Membership of the committee

© Commonwealth of Australia 2015

ISSN 2204-6356 (Print)

ISSN 2204-6364 (Online)

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This document was prepared by the Parliamentary Joint Committee on Human Rights and printed by the Senate Printing Unit, Department of the Senate, Parliament House, Canberra.

Membership of the committee

The Hon Philip Ruddock MP, Chair Berowra, New South Wales, LP
Mr Laurie Ferguson MP, Deputy Chair Werriwa, New South Wales, ALP
Senator Carol Brown Tasmania, ALP
Senator Matthew Canavan Queensland, NAT
Dr David Gillespie MP Lyne, New South Wales, NAT
Ms Cathy McGowan AO MP Indi, Victoria, IND
Senator Nick McKim Tasmania, AG
Senator Claire Moore Queensland, ALP
Senator Dean Smith Western Australia, LP
Mr Ken Wyatt AM MP Hasluck, Western Australia, LP


Mr Ivan Powell, Acting Committee Secretary
Ms Anita Coles, Principal Research Officer
Mr Matthew Corrigan, Principal Research Officer
Ms Eloise Menzies, Senior Research Officer
Ms Jessica Strout, Senior Research Officer
Ms Alice Petrie, Legislative Research Officer

External legal adviser

Professor Simon Rice OAM

Functions of the committee

The committee has the following functions under the Human Rights (Parliamentary Scrutiny) Act 2011:

  • to examine bills for Acts, and legislative instruments, that come before either House of the Parliament for compatibility with human rights, and to report to both Houses of the Parliament on that issue;
  • to examine Acts for compatibility with human rights, and to report to both Houses of the Parliament on that issue; and
  • to inquire into any matter relating to human rights which is referred to it by the Attorney-General, and to report to both Houses of the Parliament on that matter.

Human rights are defined in the Human Rights (Parliamentary Scrutiny) Act 2011 as those contained in following seven human rights treaties to which Australia is a party:

  • International Covenant on Civil and Political Rights (ICCPR);
  • International Covenant on Economic, Social and Cultural Rights (ICESCR);
  • International Convention on the Elimination of All Forms of Racial Discrimination (ICERD);
  • Convention on the Elimination of Discrimination against Women (CEDAW);
  • Convention against Torture and Other Cruel, Inhuman or Degrading Treatment or Punishment (CAT);
  • Convention on the Rights of the Child (CRC); and
  • Convention on the Rights of Persons with Disabilities (CRPD).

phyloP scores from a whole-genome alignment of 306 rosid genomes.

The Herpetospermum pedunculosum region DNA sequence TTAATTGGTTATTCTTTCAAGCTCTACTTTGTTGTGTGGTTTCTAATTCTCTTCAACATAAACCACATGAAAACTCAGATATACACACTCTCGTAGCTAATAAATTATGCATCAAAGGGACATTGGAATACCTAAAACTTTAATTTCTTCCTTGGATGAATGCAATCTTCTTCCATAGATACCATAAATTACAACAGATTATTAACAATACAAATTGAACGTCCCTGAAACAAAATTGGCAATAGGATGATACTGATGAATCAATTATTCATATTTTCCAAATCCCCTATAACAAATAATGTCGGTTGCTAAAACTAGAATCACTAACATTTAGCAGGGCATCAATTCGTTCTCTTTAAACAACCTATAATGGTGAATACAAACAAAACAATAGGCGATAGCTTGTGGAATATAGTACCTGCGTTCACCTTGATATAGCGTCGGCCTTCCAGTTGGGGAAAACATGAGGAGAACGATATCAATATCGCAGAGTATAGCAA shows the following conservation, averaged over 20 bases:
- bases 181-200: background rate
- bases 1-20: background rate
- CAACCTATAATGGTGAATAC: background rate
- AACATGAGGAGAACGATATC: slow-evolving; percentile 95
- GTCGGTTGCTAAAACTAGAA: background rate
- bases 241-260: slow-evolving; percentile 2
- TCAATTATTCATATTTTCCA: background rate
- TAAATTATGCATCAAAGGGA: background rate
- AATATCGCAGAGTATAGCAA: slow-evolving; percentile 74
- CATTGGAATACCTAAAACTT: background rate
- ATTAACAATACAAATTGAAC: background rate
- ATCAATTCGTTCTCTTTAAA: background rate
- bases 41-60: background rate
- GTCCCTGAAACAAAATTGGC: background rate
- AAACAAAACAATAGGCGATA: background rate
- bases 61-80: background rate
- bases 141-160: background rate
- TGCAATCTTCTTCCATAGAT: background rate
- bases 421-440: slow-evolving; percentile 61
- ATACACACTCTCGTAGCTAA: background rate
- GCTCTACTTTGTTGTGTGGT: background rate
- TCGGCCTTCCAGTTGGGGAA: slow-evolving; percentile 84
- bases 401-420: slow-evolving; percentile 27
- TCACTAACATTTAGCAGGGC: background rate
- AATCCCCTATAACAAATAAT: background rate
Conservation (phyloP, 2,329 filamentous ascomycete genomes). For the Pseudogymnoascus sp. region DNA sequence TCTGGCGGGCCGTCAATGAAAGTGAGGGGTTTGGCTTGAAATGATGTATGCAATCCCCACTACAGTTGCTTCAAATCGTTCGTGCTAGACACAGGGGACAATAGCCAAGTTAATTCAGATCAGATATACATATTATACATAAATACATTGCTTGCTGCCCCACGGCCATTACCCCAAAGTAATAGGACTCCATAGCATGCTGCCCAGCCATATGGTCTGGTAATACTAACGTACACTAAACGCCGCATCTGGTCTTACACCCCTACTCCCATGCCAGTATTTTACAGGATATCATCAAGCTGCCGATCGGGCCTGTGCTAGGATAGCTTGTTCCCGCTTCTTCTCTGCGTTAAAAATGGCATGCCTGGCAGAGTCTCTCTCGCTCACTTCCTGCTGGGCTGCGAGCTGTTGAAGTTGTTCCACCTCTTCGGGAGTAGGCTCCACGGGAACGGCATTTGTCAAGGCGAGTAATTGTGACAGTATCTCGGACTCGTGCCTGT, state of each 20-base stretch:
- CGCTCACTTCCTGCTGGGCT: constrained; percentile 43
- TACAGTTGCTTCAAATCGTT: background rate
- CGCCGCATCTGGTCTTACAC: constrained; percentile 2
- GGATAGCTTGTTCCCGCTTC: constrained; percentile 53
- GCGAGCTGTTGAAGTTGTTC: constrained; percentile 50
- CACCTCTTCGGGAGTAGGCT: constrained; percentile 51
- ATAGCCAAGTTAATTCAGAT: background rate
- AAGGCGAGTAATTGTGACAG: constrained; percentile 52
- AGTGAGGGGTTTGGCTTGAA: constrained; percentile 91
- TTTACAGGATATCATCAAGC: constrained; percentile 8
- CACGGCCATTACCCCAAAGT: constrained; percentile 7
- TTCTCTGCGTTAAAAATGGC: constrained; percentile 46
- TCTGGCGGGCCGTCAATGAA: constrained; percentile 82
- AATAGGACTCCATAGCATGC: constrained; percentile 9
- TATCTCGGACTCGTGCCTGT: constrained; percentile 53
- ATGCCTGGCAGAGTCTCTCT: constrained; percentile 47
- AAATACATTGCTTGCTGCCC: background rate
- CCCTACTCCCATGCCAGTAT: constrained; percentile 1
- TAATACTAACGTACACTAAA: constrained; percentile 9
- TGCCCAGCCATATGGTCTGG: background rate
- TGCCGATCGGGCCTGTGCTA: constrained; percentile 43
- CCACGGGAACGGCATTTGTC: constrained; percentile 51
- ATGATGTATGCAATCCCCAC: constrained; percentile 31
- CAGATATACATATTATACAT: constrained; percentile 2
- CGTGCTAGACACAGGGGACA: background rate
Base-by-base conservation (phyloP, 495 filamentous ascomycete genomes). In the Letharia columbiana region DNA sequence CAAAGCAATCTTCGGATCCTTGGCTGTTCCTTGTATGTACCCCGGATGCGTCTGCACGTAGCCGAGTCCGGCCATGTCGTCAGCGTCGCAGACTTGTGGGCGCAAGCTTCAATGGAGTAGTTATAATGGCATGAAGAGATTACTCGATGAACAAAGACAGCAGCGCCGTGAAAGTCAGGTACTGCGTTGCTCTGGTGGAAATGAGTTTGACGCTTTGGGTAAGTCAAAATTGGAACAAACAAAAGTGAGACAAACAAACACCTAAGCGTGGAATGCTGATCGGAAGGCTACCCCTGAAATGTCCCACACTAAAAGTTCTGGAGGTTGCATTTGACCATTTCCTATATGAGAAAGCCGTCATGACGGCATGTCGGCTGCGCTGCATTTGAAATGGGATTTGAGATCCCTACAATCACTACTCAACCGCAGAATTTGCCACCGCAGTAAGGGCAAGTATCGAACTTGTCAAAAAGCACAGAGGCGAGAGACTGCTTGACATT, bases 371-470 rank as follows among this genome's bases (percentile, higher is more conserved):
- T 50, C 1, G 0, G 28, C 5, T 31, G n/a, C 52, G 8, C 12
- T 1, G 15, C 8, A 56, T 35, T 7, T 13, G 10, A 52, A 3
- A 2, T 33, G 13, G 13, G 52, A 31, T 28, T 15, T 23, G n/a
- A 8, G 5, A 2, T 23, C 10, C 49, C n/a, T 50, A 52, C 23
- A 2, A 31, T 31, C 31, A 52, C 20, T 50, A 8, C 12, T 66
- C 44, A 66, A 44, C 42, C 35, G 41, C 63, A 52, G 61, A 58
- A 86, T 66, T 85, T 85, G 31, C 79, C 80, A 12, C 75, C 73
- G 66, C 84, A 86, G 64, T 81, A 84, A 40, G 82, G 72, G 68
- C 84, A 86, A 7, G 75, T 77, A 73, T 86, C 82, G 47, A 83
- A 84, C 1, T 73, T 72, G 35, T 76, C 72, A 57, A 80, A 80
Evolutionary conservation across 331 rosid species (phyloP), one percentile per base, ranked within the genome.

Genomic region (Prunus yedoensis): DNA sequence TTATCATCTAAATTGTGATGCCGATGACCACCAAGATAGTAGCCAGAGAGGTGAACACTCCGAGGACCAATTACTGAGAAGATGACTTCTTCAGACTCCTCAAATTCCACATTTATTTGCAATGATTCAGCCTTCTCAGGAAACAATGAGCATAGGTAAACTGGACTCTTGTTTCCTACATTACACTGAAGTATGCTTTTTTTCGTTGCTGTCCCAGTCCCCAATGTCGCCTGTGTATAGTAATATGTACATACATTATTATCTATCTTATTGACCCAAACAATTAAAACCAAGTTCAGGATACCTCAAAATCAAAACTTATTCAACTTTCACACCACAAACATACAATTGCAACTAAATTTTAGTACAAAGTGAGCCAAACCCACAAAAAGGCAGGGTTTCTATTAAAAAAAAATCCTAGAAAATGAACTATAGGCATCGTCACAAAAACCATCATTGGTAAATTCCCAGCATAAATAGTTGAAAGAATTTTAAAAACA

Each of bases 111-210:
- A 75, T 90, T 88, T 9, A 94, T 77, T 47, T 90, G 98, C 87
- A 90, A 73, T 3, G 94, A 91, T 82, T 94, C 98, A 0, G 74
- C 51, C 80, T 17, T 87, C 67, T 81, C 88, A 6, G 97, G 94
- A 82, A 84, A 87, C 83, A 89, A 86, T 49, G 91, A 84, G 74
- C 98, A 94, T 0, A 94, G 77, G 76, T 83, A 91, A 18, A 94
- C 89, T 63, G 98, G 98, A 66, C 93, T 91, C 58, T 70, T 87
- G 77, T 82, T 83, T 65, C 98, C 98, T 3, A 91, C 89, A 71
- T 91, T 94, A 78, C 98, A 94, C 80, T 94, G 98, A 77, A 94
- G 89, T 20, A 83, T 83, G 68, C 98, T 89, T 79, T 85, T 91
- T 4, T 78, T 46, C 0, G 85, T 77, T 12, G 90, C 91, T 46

The establishment of the committee builds on the Parliament's established traditions of legislative scrutiny. Accordingly, the committee undertakes its scrutiny function as a technical inquiry relating to Australia's international human rights obligations. The committee does not consider the broader policy merits of legislation.

The committee's purpose is to enhance understanding of and respect for human rights in Australia and to ensure appropriate recognition of human rights issues in legislative and policy development.

The committee's engagement with proponents of legislation emphasises the importance of maintaining an effective dialogue that contributes to this broader respect for and recognition of human rights in Australia.

Committee's analytical framework

Australia has voluntarily accepted obligations under the seven core United Nations (UN) human rights treaties. It is a general principle of international human rights law that the rights protected by the human rights treaties are to be interpreted generously and limitations narrowly. Accordingly, the primary focus of the committee's reports is determining whether any identified limitation of a human right is justifiable.

International human rights law recognises that reasonable limits may be placed on most rights and freedoms—there are very few absolute rights which can never be legitimately limited.[1] All other rights may be limited as long as the limitation meets certain standards. In general, any measure that limits a human right must comply with the following criteria (the limitation criteria):

  • be prescribed by law;
  • be in pursuit of a legitimate objective;
  • be rationally connected to its stated objective; and
  • be a proportionate way to achieve that objective.

Where a bill or instrument limits a human right, the committee requires that the statement of compatibility provide a detailed and evidence-based assessment of the measures against these limitation criteria.

More information on the limitation criteria and the committee's approach to its scrutiny of legislation task is set out in Guidance Note 1, which is included in this report at Appendix 2.

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